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J Neurophysiol. 2000 Dec;84(6):2998-3009.

Groups II and III metabotropic glutamate receptors differentially modulate brief and prolonged nociception in primate STT cells.

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Department of Anatomy and Neurosciences and Marine Biomedical Institute, The University of Texas Medical Branch, Galveston, Texas 77555-1069, USA.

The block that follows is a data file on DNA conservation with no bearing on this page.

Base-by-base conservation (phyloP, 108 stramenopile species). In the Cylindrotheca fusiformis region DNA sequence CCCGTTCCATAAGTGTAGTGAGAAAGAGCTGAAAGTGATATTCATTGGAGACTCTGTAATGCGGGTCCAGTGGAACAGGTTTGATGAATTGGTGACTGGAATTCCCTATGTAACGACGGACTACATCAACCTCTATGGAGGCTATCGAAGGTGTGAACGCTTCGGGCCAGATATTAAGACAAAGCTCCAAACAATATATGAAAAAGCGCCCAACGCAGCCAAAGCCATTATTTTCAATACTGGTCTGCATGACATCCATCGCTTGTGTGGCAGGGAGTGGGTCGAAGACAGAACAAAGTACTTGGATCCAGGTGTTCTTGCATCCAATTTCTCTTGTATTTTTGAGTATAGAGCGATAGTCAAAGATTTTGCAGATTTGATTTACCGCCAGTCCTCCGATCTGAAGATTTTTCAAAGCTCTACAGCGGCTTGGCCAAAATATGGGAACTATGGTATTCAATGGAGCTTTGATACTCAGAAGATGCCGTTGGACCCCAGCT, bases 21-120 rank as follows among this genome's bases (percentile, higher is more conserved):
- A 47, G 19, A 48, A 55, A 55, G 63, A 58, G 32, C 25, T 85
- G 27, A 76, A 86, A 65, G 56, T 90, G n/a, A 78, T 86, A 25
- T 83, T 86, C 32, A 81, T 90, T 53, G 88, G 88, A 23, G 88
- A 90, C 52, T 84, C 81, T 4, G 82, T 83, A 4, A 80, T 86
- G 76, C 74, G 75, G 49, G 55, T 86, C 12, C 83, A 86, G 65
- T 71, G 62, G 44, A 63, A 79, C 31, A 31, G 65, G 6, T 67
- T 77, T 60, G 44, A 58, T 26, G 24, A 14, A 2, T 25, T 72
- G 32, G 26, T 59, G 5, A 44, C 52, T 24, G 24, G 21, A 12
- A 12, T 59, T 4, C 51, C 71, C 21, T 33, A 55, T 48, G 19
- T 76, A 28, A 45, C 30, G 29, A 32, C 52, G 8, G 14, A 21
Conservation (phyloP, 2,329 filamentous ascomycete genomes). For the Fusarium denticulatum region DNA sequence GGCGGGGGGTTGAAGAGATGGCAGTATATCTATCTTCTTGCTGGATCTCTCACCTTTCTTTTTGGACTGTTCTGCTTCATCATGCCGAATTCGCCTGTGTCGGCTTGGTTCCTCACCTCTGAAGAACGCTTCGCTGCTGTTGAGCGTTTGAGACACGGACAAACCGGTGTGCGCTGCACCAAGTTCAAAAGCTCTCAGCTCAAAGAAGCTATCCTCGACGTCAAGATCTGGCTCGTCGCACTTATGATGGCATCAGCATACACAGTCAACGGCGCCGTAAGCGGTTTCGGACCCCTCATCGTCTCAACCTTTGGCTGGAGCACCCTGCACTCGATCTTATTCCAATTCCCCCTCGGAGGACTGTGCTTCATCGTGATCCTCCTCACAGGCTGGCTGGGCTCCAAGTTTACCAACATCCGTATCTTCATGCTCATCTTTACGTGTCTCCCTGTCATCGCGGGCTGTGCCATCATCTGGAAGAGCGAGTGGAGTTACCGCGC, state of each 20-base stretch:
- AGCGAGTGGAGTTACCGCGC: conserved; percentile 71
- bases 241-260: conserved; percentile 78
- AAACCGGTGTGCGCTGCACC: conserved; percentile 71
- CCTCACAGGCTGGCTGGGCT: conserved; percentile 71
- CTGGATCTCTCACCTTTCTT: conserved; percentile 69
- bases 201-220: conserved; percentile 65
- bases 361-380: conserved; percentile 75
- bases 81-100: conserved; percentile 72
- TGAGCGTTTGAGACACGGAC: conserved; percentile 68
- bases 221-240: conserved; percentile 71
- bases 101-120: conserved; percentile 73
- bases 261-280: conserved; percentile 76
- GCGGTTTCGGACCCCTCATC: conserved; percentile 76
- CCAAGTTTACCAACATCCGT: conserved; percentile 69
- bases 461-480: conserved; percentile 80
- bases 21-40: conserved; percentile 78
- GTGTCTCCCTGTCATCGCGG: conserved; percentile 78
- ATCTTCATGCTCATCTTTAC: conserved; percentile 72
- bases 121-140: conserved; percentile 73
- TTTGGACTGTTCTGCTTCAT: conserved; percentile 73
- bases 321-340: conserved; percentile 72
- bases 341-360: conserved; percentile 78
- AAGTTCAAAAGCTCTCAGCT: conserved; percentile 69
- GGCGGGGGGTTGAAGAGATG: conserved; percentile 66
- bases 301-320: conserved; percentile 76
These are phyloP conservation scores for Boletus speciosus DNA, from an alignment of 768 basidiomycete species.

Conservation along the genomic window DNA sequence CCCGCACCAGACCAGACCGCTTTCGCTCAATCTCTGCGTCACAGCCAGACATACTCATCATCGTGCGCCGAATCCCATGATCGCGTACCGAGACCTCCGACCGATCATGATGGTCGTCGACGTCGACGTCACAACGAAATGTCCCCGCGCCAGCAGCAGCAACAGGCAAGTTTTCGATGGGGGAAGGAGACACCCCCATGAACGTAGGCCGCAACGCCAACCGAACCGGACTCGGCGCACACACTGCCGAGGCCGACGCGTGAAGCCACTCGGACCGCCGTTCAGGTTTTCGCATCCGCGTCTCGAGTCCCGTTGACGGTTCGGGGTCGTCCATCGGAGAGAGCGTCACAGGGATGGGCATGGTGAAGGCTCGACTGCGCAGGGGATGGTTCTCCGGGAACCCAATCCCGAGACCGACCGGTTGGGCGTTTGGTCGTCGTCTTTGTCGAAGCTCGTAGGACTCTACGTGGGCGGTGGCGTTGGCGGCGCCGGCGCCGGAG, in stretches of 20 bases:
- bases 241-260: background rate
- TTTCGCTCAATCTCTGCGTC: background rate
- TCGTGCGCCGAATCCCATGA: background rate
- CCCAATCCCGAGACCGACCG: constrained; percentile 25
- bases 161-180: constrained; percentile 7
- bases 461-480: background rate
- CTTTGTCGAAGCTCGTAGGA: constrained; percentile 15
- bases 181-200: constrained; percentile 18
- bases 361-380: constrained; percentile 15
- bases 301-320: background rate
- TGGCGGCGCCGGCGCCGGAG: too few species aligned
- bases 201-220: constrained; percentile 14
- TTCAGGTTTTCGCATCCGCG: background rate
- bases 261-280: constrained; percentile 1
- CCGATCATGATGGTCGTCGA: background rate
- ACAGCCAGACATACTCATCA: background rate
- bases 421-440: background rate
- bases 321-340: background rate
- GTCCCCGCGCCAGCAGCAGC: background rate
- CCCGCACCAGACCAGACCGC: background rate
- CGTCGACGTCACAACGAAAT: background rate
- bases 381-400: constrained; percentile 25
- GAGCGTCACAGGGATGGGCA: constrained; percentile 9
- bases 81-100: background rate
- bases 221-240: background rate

The heterogeneous family of G-protein-coupled metabotropic glutamate receptors (mGluRs) provides excitatory and inhibitory controls of synaptic transmission and neuronal excitability in the nervous system. Eight mGluR subtypes have been cloned and are classified in three subgroups. Group I mGluRs can stimulate phosphoinositide hydrolysis and activate protein kinase C whereas group II (mGluR2 and 3) and group III (mGluR4, 6, 7, and 8) mGluRs share the ability to inhibit cAMP formation. The present study examined the roles of groups II and III mGluRs in the processing of brief nociceptive information and capsaicin-induced central sensitization of primate spinothalamic tract (STT) cells in vivo. In 11 anesthetized male monkeys (Macaca fascicularis), extracellular recordings were made from 21 STT cells in the lumbar dorsal horn. Responses to brief (15 s) cutaneous stimuli of innocuous (brush), marginally and distinctly noxious (press and pinch, respectively) intensity were recorded before, during, and after the infusion of group II and group III mGluR agonists into the dorsal horn by microdialysis. Different concentrations were applied for at least 20 min each (at 5 microliter/min) to obtain cumulative concentration-response relationships. Values in this paper refer to the drug concentrations in the microdialysis fibers; actual concentrations in the tissue are about three orders of magnitude lower. The agonists were also applied at 10-25 min after intradermal capsaicin injection. The group II agonists (2S,1'S,2'S)-2-(carboxycyclopropyl)glycine (LCCG1, 1 microM-10 mM, n = 6) and (-)-2-oxa-4-aminobicyclo[3.1.0]hexane-4, 6-dicarboxylate (LY379268; 1 microM-10 mM, n = 6) had no significant effects on the responses to brief cutaneous mechanical stimuli (brush, press, pinch) or on ongoing background activity. In contrast, the group III agonist L(+)-2-amino-4-phosphonobutyric acid (LAP4, 0. 1 microM-10 mM, n = 6) inhibited the responses to cutaneous mechanical stimuli in a concentration-dependent manner, having a stronger effect on brush responses than on responses to press and pinch. LAP4 did not change background discharges significantly. Intradermal injections of capsaicin increased ongoing background activity and sensitized the STT cells to cutaneous mechanical stimuli (ongoing activity > brush > press > pinch). When given as posttreatment, the group II agonists LCCG1 (100 microM, n = 5) and LY379268 (100 microM, n = 6) and the group III agonist LAP4 (100 microM, n = 6) reversed the capsaicin-induced sensitization. After washout of the agonists, the central sensitization resumed. Our data suggest that, while activation of both group II and group III mGluRs can reverse capsaicin-induced central sensitization, it is the actions of group II mGluRs in particular that undergo significant functional changes during central sensitization because they modulate responses of sensitized STT cells but have no effect under control conditions.

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